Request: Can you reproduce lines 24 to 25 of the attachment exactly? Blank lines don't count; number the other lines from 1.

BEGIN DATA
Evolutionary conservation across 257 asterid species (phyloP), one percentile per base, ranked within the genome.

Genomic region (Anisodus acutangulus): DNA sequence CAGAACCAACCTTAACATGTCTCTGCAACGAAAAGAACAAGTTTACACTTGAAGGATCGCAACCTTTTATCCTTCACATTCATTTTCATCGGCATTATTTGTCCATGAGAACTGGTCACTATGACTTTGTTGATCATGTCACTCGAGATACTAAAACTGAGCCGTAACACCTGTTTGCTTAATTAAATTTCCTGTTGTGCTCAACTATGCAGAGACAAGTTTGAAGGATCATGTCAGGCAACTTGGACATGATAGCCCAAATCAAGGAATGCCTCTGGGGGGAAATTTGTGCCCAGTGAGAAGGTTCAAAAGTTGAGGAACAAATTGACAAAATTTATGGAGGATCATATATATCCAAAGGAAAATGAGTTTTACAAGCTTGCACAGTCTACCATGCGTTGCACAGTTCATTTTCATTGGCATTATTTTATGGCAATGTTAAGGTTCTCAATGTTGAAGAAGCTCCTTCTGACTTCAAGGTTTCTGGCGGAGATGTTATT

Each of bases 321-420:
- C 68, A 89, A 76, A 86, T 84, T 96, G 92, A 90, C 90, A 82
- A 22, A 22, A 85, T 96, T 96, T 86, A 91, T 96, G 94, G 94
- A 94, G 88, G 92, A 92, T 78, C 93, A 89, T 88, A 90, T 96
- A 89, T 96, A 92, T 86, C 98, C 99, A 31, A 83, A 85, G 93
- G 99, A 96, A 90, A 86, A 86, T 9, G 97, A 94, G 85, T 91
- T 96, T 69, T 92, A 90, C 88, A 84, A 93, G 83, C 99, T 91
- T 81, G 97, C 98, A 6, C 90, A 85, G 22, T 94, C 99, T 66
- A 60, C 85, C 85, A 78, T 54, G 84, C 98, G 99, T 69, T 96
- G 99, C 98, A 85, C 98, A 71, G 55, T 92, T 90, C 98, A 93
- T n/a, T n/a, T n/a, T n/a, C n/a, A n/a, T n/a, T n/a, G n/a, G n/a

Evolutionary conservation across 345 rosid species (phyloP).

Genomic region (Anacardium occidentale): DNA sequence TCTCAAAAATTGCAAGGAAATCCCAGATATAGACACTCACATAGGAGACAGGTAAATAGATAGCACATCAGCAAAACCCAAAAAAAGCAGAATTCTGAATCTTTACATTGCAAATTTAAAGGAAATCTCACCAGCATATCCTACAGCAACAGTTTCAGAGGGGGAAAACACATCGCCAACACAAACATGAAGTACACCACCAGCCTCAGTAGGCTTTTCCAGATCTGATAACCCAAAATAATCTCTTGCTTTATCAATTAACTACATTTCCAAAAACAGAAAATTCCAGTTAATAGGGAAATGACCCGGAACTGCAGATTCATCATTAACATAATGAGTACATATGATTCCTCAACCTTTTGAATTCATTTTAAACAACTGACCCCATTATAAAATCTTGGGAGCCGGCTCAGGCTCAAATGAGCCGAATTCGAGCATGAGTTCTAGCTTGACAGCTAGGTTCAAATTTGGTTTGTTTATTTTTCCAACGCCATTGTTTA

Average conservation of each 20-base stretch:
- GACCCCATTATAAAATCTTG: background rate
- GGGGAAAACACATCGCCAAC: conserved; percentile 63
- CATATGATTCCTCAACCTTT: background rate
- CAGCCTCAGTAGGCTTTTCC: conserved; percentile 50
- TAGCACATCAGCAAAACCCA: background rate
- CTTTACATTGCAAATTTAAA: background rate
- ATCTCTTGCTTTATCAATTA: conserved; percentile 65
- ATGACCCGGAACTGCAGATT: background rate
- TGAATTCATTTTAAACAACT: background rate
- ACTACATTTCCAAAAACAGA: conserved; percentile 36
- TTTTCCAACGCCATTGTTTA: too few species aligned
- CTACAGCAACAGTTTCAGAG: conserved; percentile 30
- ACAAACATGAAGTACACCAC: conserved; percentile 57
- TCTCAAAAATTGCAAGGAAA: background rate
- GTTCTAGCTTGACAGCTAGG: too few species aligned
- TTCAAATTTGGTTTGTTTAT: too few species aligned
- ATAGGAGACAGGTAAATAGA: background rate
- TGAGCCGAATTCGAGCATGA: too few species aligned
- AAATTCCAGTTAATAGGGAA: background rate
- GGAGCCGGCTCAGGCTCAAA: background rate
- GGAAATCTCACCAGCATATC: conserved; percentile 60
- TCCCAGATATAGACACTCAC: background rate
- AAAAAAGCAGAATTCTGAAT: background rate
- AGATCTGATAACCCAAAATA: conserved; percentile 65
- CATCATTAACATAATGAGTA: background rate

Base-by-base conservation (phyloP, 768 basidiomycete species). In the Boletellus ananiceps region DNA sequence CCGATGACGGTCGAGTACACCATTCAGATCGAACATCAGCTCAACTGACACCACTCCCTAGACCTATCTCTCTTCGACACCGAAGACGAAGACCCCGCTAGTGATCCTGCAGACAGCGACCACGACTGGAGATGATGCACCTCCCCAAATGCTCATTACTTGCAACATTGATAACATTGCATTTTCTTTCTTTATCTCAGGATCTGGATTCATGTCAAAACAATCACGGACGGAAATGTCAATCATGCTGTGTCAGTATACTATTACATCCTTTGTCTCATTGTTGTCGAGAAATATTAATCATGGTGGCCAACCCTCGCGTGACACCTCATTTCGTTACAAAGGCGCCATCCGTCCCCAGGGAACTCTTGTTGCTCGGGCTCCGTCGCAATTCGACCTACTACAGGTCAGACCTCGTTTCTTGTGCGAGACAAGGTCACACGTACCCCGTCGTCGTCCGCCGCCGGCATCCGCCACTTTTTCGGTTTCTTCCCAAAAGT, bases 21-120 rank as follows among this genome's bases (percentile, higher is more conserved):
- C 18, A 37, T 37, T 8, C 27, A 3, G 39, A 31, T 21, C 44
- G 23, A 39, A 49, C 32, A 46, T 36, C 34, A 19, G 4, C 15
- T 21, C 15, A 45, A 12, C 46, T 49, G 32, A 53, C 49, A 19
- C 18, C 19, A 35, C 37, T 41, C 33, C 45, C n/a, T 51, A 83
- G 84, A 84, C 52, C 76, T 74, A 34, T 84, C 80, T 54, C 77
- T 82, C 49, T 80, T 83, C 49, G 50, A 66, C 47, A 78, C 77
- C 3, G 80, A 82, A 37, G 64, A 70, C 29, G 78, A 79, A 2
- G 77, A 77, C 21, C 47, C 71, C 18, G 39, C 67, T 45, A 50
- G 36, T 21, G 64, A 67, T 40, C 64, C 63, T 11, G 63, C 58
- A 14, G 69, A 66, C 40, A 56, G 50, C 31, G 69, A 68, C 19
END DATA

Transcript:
- ATGACCCGGAACTGCAGATT: background rate
- TGAATTCATTTTAAACAACT: background rate